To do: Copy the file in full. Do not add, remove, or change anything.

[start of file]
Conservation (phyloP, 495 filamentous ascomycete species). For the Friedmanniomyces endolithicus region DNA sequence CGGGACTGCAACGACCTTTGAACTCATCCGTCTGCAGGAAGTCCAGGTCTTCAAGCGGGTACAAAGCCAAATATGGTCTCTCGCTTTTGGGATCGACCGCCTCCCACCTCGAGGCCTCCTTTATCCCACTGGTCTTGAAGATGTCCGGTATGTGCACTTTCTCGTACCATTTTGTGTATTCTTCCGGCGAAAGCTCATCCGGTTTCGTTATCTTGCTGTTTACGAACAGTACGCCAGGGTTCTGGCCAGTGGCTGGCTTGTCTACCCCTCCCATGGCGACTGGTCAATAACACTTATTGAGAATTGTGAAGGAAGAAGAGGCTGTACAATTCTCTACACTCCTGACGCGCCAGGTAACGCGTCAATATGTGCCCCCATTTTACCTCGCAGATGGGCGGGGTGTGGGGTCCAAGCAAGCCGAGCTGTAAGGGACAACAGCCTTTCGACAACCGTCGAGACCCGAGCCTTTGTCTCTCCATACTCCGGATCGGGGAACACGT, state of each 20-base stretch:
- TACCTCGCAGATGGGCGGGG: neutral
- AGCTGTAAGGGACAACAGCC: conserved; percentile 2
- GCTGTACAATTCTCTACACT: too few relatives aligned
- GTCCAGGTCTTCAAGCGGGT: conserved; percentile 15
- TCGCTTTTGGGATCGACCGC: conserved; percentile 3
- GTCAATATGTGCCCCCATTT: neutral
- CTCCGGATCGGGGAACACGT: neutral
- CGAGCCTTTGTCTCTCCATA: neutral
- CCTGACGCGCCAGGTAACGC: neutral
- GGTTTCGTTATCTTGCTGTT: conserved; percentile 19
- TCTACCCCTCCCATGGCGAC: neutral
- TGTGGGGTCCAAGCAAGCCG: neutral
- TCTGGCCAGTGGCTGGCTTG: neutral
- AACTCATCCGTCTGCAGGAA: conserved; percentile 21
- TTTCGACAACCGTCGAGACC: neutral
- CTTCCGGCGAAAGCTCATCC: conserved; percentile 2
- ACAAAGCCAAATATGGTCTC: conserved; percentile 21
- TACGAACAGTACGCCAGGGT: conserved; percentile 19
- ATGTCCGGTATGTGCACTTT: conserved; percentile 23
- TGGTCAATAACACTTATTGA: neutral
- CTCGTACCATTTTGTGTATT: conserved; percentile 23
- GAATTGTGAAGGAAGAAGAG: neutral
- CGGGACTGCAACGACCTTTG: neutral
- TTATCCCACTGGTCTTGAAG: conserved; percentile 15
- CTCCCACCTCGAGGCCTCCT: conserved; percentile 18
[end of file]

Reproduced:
Conservation (phyloP, 495 filamentous ascomycete species). For the Friedmanniomyces endolithicus region DNA sequence CGGGACTGCAACGACCTTTGAACTCATCCGTCTGCAGGAAGTCCAGGTCTTCAAGCGGGTACAAAGCCAAATATGGTCTCTCGCTTTTGGGATCGACCGCCTCCCACCTCGAGGCCTCCTTTATCCCACTGGTCTTGAAGATGTCCGGTATGTGCACTTTCTCGTACCATTTTGTGTATTCTTCCGGCGAAAGCTCATCCGGTTTCGTTATCTTGCTGTTTACGAACAGTACGCCAGGGTTCTGGCCAGTGGCTGGCTTGTCTACCCCTCCCATGGCGACTGGTCAATAACACTTATTGAGAATTGTGAAGGAAGAAGAGGCTGTACAATTCTCTACACTCCTGACGCGCCAGGTAACGCGTCAATATGTGCCCCCATTTTACCTCGCAGATGGGCGGGGTGTGGGGTCCAAGCAAGCCGAGCTGTAAGGGACAACAGCCTTTCGACAACCGTCGAGACCCGAGCCTTTGTCTCTCCATACTCCGGATCGGGGAACACGT, state of each 20-base stretch:
- TACCTCGCAGATGGGCGGGG: neutral
- AGCTGTAAGGGACAACAGCC: conserved; percentile 2
- GCTGTACAATTCTCTACACT: too few relatives aligned
- GTCCAGGTCTTCAAGCGGGT: conserved; percentile 15
- TCGCTTTTGGGATCGACCGC: conserved; percentile 3
- GTCAATATGTGCCCCCATTT: neutral
- CTCCGGATCGGGGAACACGT: neutral
- CGAGCCTTTGTCTCTCCATA: neutral
- CCTGACGCGCCAGGTAACGC: neutral
- GGTTTCGTTATCTTGCTGTT: conserved; percentile 19
- TCTACCCCTCCCATGGCGAC: neutral
- TGTGGGGTCCAAGCAAGCCG: neutral
- TCTGGCCAGTGGCTGGCTTG: neutral
- AACTCATCCGTCTGCAGGAA: conserved; percentile 21
- TTTCGACAACCGTCGAGACC: neutral
- CTTCCGGCGAAAGCTCATCC: conserved; percentile 2
- ACAAAGCCAAATATGGTCTC: conserved; percentile 21
- TACGAACAGTACGCCAGGGT: conserved; percentile 19
- ATGTCCGGTATGTGCACTTT: conserved; percentile 23
- TGGTCAATAACACTTATTGA: neutral
- CTCGTACCATTTTGTGTATT: conserved; percentile 23
- GAATTGTGAAGGAAGAAGAG: neutral
- CGGGACTGCAACGACCTTTG: neutral
- TTATCCCACTGGTCTTGAAG: conserved; percentile 15
- CTCCCACCTCGAGGCCTCCT: conserved; percentile 18